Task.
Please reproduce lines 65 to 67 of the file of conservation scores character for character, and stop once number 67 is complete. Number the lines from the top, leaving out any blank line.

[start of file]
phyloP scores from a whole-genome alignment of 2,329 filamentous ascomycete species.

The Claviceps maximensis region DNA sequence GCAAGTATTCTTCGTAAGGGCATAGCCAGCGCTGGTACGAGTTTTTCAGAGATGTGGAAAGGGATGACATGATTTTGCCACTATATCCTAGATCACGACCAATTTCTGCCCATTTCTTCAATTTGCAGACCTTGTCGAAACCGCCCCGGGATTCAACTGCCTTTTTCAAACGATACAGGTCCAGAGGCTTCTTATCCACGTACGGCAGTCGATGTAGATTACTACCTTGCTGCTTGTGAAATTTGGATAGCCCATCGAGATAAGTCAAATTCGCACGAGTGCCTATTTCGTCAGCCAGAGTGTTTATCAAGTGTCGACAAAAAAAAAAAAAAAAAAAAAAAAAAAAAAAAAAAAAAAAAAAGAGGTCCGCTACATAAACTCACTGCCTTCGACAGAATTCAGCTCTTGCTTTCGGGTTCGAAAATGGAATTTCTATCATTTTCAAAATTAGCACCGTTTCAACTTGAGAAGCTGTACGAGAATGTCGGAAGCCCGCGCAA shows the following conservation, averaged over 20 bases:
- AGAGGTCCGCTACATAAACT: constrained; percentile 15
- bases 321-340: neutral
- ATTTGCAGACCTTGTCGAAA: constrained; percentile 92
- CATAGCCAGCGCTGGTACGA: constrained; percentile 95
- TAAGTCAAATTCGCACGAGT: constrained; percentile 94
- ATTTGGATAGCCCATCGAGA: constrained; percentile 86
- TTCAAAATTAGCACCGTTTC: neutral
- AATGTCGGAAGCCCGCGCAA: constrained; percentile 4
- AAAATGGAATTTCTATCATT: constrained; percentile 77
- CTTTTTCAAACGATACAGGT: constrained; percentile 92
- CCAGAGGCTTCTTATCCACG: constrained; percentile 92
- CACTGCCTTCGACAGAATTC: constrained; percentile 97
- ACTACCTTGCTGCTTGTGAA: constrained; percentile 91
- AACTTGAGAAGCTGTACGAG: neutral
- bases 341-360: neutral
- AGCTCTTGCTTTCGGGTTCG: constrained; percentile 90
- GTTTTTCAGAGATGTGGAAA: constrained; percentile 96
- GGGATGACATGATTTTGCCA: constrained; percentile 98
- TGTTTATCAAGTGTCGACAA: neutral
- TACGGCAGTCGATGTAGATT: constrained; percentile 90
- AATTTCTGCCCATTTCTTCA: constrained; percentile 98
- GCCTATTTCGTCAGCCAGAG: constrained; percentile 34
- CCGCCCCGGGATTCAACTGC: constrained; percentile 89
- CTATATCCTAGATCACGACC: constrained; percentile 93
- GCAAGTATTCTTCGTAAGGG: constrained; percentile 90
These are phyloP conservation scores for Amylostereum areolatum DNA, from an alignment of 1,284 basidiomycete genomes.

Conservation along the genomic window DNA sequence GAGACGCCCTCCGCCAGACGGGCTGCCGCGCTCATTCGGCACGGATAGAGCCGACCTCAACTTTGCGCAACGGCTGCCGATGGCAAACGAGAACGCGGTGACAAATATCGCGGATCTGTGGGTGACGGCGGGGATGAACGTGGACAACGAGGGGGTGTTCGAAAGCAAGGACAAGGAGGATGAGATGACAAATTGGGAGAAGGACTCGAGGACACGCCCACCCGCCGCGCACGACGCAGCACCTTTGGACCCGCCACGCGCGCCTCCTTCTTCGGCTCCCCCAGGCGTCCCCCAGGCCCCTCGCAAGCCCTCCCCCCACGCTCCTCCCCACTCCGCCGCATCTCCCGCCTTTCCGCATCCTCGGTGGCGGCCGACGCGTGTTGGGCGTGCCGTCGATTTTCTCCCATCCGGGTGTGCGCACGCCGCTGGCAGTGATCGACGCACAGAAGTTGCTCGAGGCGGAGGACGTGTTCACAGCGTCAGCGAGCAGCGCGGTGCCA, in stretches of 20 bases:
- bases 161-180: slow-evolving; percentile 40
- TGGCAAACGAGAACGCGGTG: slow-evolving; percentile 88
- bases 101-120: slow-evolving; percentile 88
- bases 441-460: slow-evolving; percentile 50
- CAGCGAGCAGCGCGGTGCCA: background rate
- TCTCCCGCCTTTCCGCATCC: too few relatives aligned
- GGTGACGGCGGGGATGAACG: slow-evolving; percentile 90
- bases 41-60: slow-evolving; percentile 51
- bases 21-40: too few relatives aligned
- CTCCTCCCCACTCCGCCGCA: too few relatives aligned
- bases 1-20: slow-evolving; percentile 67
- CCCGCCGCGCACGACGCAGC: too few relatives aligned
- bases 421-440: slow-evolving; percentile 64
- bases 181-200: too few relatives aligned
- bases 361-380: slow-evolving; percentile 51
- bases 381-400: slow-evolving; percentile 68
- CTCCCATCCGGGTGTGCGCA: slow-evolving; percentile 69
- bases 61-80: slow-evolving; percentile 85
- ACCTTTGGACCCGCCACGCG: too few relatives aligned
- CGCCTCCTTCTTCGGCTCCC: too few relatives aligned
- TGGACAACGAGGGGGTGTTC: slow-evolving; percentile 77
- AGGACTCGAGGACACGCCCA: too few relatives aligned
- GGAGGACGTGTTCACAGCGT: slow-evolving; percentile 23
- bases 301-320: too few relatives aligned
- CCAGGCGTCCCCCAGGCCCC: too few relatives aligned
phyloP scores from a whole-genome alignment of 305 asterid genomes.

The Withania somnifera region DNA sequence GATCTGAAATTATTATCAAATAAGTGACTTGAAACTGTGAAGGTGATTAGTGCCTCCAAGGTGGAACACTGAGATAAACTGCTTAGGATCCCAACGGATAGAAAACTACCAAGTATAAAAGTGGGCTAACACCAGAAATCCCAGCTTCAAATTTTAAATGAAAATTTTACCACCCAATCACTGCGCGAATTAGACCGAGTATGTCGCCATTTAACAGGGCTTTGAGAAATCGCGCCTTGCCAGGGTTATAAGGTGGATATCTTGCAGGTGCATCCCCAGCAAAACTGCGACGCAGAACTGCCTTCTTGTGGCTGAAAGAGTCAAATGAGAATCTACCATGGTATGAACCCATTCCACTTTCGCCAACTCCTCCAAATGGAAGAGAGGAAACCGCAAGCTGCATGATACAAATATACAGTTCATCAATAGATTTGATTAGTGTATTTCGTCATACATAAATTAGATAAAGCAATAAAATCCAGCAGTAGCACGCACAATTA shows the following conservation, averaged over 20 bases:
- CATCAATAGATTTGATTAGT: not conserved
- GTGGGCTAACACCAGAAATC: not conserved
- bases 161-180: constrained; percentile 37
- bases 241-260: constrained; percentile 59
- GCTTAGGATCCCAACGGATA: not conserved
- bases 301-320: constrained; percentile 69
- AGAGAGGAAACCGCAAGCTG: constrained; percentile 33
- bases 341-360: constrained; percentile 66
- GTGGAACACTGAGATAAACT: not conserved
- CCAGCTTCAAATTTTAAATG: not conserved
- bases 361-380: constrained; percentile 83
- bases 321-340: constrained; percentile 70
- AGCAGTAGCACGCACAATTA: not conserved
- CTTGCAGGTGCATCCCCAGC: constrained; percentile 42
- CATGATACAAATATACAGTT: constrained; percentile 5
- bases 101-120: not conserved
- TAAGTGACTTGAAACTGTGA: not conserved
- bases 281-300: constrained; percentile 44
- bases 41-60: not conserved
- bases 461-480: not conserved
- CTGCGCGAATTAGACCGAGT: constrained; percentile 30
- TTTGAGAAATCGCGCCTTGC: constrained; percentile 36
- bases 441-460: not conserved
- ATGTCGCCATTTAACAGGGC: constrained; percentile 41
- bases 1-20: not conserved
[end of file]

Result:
- GTGGAACACTGAGATAAACT: not conserved
- CCAGCTTCAAATTTTAAATG: not conserved
- bases 361-380: constrained; percentile 83